How likely are published findings in the functional neuroimaging literature to be false? According to a recent mathematical model, the potential for false positives increases with the flexibility of analysis methods. Functional MRI (fMRI) experiments can be analyzed using a large number of commonly used tools, with little consensus on how, when, or whether to apply each one. This situation may lead to substantial variability in analysis outcomes. Thus, the present study sought to estimate the flexibility of neuroimaging analysis by submitting a single event-related fMRI experiment to a large number of unique analysis procedures. Ten analysis steps for which multiple strategies appear in the literature were identified, and two to four strategies were enumerated for each step. Considering all possible combinations of these strategies yielded 6,912 unique analysis pipelines. Activation maps from each pipeline were corrected for multiple comparisons using five thresholding approaches, yielding 34,560 significance maps. While some outcomes were relatively consistent across pipelines, others showed substantial methods-related variability in activation strength, location, and extent. Some analysis decisions contributed to this variability more than others, and different decisions were associated with distinct patterns of variability across the brain. Qualitative outcomes also varied with analysis parameters: many contrasts yielded significant activation under some pipelines but not others. Altogether, these results reveal considerable flexibility in the analysis of fMRI experiments. This observation, when combined with mathematical simulations linking analytic flexibility with elevated false positive rates, suggests that false positive results may be more prevalent than expected in the literature. This risk of inflated false positive rates may be mitigated by constraining the flexibility of analytic choices or by abstaining from selective analysis reporting.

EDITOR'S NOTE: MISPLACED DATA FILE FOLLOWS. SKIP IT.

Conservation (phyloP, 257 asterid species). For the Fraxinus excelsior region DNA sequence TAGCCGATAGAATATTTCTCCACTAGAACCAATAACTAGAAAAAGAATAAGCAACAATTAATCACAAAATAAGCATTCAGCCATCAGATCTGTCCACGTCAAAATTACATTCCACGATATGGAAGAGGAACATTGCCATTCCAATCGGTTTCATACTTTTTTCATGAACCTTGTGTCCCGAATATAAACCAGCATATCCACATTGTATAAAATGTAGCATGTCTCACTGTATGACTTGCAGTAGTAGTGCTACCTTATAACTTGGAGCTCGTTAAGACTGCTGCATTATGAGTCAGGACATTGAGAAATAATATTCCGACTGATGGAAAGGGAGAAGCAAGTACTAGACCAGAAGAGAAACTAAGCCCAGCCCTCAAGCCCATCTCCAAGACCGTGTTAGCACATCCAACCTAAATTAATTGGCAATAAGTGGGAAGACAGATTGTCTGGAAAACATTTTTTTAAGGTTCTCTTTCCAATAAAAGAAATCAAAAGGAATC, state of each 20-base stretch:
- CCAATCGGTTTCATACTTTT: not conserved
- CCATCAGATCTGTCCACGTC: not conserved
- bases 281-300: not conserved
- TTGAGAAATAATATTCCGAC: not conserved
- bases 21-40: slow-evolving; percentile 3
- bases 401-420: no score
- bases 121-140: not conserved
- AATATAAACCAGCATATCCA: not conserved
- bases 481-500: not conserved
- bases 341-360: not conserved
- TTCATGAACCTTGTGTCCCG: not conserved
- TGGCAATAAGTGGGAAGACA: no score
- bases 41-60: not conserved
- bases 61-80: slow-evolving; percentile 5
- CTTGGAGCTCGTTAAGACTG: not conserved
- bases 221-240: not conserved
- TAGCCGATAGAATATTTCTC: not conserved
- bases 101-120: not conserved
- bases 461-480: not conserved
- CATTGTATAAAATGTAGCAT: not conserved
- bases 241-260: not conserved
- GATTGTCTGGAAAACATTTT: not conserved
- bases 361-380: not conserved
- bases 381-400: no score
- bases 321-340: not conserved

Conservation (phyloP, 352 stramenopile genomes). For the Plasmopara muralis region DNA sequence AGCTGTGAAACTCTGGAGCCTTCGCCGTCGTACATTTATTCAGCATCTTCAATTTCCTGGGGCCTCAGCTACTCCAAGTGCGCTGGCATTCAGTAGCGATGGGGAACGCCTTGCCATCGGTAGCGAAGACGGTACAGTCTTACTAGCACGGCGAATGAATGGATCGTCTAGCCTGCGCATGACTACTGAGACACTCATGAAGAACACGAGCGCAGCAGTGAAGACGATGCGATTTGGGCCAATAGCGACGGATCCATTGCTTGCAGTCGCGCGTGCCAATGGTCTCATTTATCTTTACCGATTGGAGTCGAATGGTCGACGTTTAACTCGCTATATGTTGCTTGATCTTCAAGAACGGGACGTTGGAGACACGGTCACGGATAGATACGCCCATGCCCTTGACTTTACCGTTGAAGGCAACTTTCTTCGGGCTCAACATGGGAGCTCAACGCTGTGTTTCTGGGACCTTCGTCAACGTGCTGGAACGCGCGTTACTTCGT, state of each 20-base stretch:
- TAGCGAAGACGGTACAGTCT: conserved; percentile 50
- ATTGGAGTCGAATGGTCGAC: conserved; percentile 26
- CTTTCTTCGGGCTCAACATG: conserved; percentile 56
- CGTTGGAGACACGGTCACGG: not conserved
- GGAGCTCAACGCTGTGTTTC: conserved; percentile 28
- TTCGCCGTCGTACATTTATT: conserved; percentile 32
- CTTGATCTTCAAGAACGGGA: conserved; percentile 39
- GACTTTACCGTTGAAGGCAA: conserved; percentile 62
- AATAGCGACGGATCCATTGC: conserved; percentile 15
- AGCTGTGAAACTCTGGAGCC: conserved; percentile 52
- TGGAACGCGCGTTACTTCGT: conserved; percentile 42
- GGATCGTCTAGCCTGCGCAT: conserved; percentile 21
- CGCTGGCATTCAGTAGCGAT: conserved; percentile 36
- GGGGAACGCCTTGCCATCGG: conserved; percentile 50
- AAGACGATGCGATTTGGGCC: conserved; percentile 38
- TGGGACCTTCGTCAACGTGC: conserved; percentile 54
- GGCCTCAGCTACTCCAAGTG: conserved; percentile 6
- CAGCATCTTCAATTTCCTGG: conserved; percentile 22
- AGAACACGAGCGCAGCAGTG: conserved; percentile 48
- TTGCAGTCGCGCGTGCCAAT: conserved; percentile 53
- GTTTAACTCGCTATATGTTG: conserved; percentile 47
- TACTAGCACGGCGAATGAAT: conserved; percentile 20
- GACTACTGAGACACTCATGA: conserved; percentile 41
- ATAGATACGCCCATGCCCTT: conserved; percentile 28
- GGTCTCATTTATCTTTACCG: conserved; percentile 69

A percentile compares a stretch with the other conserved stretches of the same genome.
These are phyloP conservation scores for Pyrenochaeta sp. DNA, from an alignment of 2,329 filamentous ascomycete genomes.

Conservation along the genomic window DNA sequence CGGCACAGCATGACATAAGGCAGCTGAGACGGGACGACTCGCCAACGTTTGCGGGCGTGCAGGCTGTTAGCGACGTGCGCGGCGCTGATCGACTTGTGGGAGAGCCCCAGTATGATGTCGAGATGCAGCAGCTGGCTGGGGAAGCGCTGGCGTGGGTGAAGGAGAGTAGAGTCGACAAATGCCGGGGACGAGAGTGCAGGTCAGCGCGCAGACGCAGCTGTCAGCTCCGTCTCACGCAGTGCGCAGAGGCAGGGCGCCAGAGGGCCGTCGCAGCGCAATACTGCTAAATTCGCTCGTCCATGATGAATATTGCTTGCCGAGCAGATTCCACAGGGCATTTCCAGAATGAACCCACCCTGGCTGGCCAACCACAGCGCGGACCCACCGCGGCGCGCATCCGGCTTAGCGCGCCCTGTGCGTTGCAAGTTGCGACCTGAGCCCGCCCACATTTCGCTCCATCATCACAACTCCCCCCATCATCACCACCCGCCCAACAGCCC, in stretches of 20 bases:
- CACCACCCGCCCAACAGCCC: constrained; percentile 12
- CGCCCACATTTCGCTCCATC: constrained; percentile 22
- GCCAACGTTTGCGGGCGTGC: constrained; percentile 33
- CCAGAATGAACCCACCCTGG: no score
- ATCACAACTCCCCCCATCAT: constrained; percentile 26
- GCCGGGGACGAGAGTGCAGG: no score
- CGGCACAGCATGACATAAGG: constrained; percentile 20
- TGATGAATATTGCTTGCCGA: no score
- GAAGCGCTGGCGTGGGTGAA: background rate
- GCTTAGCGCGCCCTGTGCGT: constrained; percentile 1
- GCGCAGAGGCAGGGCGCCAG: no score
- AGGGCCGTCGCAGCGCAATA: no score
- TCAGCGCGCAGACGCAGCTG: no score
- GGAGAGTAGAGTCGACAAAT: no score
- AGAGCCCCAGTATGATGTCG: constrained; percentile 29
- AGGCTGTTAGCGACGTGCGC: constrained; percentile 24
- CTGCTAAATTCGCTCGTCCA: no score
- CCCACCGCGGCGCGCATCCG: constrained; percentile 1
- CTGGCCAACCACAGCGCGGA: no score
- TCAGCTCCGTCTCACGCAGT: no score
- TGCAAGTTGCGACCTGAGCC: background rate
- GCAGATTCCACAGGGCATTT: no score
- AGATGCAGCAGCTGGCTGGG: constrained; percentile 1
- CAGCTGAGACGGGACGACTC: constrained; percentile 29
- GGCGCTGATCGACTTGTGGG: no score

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                Author and article information

                Journal
                JAMA Psychiatry
                JAMA Psychiatry
                American Medical Association (AMA)
                2168-622X
                November 27 2019
                Affiliations
                [1 ]Interdepartmental Neurosciences Program, Department of Psychology, Stanford University, Stanford, California
                [2 ]Inria Saclay Ile-de-France, Palaiseau, France
                Article
                10.1001/jamapsychiatry.2019.3671
                7250718
                31774490
                2a23037e-f000-4c23-9035-86fa0433b04f
                © 2019
                History